NVIDIA Brings the Power with New Graphics Cards
When you think of power players in the graphics-card markets, two manufacturers come to mind, and NVIDIA is certainly at the forefront. The recent NVIDIA Maxwell-based GTX 900 series—the GTX 970 and 980 used a smaller die, almost 30% smaller than previous models, and fewer transistors—still boosted the speed over its competitors.
But apparently, the company wasn’t resting on its laurels, waiting to be one-upped by others in the field. As manufacturers try to match the speed and efficiency of the GTX 900 series, today NVIDIA introduces the GTX 960.
This series is available in a few variations. The ASUS Strix GeForce GTX 960 Factory Overclocked Graphics Card has a base core clock of 1,228 MHz and a boost to 1,317 MHz, with 1,024 CUDA cores and a memory speed of 7,200 MHz (that’s the QDR, quad data rate speed). It will have space for 2GB of GDDR5 RAM, with a 128-bit memory bus. The Gigabyte GTX 960 G1 Gaming Overclocked Graphics Card will have a slight variation, with 1,241 base speeds and 1,307 MHz boost speeds. Both are ATX form factor PCIe 3.0 x16 cards with one DVI-I, one HDMI port, and three DisplayPort terminals with the Gigabyte iteration adding a DVI-D terminal. Both of these models will use their own custom coolers. The Gigabyte card uses the patented WINDFORCE 3X cooling system with triangle cool technology, which combines a fin-and-clip module on the fan sink, reducing the heat points of the fan sink; and an anti-turbulence method of heat dissipation, which can increase the efficiency of heat transfer by moving the heat that the card generates away from the components. The card from ASUS uses the DirectCU II cooler, which uses two large fans and a 10mm heat pipe to cool the components. If the card is operating below a set temperature, the card will stop the fans from spinning for completely silent operation.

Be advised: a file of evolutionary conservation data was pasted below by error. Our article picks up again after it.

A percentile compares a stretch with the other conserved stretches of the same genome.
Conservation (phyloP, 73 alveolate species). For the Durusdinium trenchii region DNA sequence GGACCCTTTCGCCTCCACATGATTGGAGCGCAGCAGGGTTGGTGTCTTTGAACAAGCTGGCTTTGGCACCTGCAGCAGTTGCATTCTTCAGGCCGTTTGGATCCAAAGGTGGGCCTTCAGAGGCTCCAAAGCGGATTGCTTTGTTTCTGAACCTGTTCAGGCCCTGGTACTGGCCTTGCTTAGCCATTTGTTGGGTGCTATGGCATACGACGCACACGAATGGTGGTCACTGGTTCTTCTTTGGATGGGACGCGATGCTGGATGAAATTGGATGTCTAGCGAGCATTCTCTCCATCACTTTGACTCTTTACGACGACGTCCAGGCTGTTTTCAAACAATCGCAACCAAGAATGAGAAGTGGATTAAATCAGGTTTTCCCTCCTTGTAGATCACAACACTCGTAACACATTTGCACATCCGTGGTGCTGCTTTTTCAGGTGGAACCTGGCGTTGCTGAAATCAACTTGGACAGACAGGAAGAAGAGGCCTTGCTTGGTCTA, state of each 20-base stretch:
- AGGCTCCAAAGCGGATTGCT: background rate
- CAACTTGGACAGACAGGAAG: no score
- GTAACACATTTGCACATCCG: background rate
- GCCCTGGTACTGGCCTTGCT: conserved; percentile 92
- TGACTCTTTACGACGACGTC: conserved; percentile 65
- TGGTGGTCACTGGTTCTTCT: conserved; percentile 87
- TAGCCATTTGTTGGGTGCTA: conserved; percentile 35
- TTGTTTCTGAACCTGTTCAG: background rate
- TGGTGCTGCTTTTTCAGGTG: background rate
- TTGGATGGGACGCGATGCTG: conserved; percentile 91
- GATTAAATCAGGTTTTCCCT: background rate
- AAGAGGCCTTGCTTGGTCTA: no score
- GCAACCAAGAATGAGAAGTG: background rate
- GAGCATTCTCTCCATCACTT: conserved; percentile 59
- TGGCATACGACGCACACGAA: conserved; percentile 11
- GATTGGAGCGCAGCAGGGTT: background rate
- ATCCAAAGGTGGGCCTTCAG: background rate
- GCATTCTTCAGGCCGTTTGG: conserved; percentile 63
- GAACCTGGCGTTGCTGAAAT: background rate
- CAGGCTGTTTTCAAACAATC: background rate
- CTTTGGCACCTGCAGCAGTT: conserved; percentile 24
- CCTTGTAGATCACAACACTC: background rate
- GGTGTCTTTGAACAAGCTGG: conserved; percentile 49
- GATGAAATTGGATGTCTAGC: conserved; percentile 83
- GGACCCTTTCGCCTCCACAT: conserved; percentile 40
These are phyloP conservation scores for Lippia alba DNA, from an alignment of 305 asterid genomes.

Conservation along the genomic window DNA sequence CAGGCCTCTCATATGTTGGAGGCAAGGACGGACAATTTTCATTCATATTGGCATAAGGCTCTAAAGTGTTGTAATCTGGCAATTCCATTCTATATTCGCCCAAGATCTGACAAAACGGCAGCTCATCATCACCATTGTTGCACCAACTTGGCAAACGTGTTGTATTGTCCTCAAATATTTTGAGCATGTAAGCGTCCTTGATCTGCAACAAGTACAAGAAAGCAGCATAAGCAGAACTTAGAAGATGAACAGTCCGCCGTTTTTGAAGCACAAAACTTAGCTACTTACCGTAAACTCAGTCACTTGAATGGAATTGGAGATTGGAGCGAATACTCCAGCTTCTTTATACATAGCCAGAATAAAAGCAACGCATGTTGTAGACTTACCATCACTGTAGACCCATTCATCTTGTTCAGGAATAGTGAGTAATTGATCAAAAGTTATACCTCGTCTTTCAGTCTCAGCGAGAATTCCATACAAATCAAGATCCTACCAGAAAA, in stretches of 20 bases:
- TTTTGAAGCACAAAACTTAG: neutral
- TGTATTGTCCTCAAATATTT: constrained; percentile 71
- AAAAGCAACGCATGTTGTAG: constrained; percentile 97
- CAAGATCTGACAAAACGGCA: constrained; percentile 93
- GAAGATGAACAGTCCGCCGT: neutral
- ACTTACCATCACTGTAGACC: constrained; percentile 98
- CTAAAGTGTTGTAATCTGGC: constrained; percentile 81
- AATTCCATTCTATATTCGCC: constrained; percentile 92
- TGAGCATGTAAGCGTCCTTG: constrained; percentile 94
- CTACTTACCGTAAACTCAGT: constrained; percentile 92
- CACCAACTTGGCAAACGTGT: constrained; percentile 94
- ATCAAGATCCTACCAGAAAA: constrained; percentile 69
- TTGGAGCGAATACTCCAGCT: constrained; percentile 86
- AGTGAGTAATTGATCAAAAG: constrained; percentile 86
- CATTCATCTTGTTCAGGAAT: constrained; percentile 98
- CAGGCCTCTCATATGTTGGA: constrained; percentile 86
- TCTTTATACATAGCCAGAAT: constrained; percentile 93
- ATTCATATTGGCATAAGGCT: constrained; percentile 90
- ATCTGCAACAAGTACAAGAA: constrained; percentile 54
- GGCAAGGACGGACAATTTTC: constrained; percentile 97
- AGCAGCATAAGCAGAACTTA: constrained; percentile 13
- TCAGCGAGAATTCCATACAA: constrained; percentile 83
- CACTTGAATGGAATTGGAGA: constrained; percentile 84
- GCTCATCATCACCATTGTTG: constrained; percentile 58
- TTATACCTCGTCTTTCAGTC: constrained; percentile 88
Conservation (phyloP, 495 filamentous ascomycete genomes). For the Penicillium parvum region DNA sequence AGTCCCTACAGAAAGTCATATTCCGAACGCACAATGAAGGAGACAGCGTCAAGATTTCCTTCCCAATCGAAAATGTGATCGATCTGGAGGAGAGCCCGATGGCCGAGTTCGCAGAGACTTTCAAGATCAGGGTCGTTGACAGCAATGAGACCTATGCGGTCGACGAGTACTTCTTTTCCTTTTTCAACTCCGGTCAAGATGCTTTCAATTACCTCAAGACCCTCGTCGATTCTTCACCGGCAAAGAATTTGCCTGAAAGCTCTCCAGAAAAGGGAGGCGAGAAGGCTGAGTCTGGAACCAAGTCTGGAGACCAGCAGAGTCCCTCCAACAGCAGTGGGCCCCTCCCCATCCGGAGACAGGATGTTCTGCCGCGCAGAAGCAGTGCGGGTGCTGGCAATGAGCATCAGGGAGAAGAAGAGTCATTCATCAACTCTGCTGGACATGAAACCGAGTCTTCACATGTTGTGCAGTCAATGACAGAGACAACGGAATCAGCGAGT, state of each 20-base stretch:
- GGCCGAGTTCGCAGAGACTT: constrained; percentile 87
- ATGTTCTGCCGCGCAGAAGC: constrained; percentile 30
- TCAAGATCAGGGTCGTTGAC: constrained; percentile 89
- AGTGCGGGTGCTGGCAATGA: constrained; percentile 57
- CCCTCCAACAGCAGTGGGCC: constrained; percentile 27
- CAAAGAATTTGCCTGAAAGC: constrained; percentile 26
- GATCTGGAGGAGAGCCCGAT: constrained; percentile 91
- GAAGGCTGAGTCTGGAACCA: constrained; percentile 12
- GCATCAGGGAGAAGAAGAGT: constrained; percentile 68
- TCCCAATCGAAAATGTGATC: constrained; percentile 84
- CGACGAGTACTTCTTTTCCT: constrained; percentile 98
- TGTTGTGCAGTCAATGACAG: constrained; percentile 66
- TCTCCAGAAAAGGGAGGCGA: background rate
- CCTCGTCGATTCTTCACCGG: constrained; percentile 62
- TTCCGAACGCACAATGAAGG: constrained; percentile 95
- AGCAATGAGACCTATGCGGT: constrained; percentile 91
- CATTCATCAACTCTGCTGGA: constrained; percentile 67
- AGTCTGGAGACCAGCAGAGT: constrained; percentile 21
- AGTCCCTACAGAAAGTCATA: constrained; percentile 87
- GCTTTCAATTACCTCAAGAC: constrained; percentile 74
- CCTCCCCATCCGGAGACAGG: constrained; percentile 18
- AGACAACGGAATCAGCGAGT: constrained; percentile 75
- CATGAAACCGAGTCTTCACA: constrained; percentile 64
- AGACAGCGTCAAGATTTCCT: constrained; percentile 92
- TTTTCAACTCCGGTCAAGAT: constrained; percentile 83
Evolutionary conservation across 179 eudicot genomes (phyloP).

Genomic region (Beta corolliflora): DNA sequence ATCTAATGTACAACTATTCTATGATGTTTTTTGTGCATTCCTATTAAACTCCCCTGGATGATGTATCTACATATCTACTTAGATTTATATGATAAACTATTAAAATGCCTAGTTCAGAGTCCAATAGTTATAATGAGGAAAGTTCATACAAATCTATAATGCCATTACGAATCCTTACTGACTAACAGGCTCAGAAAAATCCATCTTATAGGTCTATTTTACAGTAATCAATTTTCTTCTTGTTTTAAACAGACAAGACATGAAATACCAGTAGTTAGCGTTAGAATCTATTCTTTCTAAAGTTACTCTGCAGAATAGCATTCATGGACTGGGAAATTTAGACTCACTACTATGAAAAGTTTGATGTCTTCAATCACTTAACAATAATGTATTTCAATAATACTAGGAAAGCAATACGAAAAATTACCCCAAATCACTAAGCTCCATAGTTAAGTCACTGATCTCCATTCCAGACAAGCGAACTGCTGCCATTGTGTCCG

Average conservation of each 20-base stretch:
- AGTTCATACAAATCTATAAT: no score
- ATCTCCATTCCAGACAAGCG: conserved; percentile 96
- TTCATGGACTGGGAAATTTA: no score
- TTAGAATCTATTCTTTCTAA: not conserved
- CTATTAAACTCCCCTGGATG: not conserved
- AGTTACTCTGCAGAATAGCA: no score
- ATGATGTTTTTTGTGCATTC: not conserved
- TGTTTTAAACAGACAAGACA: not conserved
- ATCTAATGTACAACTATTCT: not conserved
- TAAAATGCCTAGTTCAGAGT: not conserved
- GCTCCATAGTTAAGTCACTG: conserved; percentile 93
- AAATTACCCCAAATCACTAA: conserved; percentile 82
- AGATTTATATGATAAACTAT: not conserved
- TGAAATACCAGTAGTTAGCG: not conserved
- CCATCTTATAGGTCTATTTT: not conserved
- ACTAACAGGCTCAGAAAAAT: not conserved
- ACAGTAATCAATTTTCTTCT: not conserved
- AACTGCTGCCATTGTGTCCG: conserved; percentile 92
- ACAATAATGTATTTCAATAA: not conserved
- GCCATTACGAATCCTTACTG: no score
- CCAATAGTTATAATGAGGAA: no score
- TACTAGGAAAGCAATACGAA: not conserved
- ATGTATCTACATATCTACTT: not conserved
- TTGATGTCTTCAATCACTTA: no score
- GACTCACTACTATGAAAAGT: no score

The Gigabyte GTX 960 Mini-ITX Graphics Card will include base speeds of 1,165 MHz and boost speeds of 1,228 MHz, with the same 1,024 CUDA cores, 7,010 MHz memory clock speed and 128 bit memory bus. It will also hold up to 2GB of GDDR5 memory, is made for a mini-ITX chassis, and will have one DVI-I, one DVI-D, and one HDMI port, but only a single DisplayPort terminal. Because of the compact form factor, it does not use the WINDFORCE 3X cooling system, but a smaller GBT 90mm fan sink.
Also introduced today is the MSI GTX 960 Overclocked Graphics Card, with a 1,178 MHz base speed and 1,241 MHz boost speed, and the same 2GB of GDDR5 memory, 7,010 MHz memory speed, 1,024 CUDA cores and PCIe 3.0 x 16 interface. This version has three DisplayPort, one HDMI port, and one DVI-I port. It also varies the cooling display a little with an Armor 2X configuration, which uses two large fans to lower the temperatures generated by the card.
The MSI GTX 960 100 Million Milestone Edition Graphics Card is a collector’s card with a special 100 Millionth Edition Green Finish. The core clock speed is 1,216 MHz, while the boost speed is 1,279 MHz. As with all of today’s releases, it uses the new Maxwell architecture and includes 1,024 CUDA cores, a 7,100 MHz effective memory clock (QDR), 2GB of GDDR RAM, 128-bit bus, and three DisplayPort, one HDMI, and one DVI-I ports.
Finally, there is the MSI GTX 960 Gaming 2G Graphics Card, which contains an over-clocked Maxwell GPU running at 1,216 MHz base and 1,279 MHz boos speeds. Everything else lines up pretty much the same—CUDA cores, RAM 128-bit interface and PCIe 3.0 interface—but it also varies the cooling with a Twin Frozr V system, which uses two large fans in a traditional air recirculation setup; probably best used in cases with unrestricted airflow. Think giant gaming case with lots of room.
The cards are capable of 5120 x 3200 maximum digital resolution (yes, 5K resolution at 60Hz with dual DisplayPort connectors) or a maximum VGA resolution of 2048 x 1536, and can support quad displays. They are also HDCP compliant and internal audio input for HDMI.
NVIDIA once again proves that waiting for the competition is a dangerous game—you have to stay one step ahead—and with these new cards, NVIDIA will have the tools needed to leap past many of its competitors.